A POLICE commissioner has blamed the Government’s welfare reforms for a 35 per cent jump in shoplifting, claiming thieves are “stealing to live”.
Ron Hogg, Labour Police and Crime Commissioner (PCC) for Durham, said usually law-abiding people were turning to crime because they were unable to feed themselves – and blamed the Coalition’s benefit changes, including the so-called bedroom tax.
Mr Hogg admitted there was no evidence of a direct link but said: “Shoplifting is up 35 per cent year on year and an awful lot of people are stealing to live.”
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He added: “We predicted this tax would cause massive problems for some of the most vulnerable in our society.
“With more welfare reform yet to be implemented the situation will only get worse.”
Mr Hogg’s claims were supported by Barry Coppinger, Labour PCC for Cleveland, where there has been a 7.3 per cent rise in shoplifting.
He said: “Deep and relentless welfare reforms have a knock-on effect on other crimes, particularly shoplifting, as families turn to the black market to buy food and other items they can’t afford in the shops.”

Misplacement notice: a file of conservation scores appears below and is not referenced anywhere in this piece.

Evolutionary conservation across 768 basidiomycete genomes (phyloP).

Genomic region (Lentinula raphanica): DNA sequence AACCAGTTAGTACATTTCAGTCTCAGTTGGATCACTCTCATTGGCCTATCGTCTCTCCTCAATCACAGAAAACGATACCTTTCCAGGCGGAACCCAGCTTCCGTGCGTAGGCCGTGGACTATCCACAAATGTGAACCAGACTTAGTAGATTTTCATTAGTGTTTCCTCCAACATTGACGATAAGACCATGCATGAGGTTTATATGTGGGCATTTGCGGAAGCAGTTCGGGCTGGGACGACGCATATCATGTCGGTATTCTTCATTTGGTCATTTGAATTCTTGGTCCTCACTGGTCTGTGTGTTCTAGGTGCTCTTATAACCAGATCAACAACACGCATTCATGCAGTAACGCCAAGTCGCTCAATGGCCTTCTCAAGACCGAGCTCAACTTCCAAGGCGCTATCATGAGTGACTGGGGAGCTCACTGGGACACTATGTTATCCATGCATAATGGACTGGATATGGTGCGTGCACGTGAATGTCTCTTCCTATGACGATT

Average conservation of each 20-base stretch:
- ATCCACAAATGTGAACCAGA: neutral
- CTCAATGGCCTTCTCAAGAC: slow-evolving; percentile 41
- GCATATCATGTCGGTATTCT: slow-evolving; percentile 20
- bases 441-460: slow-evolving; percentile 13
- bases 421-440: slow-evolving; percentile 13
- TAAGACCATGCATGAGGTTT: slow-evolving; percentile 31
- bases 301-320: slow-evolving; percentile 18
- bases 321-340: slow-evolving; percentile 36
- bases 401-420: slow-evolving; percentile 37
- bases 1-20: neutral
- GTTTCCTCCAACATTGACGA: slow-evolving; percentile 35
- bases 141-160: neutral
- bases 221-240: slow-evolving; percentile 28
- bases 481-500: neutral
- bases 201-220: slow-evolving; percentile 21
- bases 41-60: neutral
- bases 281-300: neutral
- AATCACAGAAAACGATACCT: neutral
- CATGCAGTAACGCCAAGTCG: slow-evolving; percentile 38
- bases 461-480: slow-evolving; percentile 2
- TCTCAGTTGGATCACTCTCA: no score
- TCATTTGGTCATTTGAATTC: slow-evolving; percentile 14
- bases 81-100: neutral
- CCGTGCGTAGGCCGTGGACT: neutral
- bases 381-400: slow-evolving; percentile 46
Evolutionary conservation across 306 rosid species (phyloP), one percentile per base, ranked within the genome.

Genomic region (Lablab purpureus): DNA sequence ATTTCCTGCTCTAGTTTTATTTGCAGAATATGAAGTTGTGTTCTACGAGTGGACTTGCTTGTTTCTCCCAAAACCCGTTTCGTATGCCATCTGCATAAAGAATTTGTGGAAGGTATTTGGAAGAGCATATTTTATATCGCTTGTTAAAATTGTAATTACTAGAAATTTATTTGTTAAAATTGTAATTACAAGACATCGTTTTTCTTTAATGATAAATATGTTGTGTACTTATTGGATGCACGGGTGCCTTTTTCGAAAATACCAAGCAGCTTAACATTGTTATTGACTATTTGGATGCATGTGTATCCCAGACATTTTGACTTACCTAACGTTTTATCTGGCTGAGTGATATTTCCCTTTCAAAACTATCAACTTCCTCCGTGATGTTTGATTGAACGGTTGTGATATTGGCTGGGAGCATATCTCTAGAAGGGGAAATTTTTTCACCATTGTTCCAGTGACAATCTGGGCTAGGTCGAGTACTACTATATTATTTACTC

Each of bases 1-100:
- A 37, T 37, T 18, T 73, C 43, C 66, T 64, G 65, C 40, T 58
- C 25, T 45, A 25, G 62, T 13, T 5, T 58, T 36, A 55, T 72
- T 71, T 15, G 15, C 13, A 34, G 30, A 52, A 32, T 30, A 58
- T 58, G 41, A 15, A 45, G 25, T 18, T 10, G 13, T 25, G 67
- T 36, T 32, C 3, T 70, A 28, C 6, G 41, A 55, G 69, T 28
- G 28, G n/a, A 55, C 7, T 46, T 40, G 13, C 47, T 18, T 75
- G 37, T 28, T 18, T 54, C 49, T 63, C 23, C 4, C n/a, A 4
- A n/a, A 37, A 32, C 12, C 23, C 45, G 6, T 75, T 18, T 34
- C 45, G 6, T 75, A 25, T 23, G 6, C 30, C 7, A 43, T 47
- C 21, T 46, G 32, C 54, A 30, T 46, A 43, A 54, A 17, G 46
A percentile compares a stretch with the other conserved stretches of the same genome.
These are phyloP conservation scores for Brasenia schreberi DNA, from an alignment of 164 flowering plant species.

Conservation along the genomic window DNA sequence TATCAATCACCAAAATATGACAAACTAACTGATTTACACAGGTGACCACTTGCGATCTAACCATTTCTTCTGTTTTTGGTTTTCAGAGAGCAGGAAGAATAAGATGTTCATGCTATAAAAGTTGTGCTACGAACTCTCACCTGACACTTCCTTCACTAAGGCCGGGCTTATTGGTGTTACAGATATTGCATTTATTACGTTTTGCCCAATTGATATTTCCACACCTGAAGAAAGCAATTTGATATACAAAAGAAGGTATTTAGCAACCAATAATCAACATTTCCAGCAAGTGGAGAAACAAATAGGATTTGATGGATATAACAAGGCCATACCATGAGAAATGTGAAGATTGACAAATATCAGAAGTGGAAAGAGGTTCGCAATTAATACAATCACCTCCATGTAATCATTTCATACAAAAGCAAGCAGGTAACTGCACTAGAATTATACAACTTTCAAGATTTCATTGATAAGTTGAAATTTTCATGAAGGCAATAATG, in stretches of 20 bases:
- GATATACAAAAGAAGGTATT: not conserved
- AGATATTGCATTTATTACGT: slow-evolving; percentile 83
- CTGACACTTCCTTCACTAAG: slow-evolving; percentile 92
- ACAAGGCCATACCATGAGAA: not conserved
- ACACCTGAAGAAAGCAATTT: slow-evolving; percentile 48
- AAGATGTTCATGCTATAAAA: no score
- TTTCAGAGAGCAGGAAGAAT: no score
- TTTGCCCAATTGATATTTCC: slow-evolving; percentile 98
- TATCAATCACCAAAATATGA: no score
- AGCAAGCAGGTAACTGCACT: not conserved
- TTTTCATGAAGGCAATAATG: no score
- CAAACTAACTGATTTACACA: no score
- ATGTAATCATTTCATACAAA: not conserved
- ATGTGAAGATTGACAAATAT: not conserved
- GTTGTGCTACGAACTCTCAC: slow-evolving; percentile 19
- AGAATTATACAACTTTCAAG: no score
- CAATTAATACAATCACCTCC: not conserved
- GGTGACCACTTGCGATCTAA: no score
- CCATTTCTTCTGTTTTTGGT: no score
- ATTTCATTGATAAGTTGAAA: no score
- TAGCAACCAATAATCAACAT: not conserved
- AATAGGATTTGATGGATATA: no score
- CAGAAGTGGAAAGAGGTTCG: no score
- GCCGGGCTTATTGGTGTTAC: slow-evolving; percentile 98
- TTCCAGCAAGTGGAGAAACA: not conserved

The Conservative Party referred enquiries to the Home Office, which said it was a matter for the Department for Work and Pensions (DWP), where a spokesman said there was absolutely no evidence linking welfare reforms to increased crime.
He said the reforms were guaranteeing a strong welfare net and £345m had been given to councils to help the most vulnerable.
“Ending the spare room subsidy was absolutely necessary in order to get the soaring housing benefit bill under control, returning fairness to the system and making better use of social housing stock.
“These rules already applied to the housing benefit claimants in the private sector – introduced by the previous Government.”
Rebecca Coulson, the prospective Tory parliamentary candidate for Durham City, said: "It's never sensible to make excuses for criminal behaviour, or to imply that shoplifting is acceptable.
"We all still live in straitened times, following the recession, but the Conservative long term economic plan is working."
A recent DWP report found 522,905 households were affected by the so-called bedroom tax by last August and nearly a fifth of claimants had registered an interest in downsizing.
More than half of claimants had cut back on household essentials, a quarter had borrowed money and three per cent had taken pay day loans.
Mr Hogg and Mr Coppinger advised people to use credit unions.
In Durham, about 100 female shoplifters have avoided being charged by sitting a life issues course.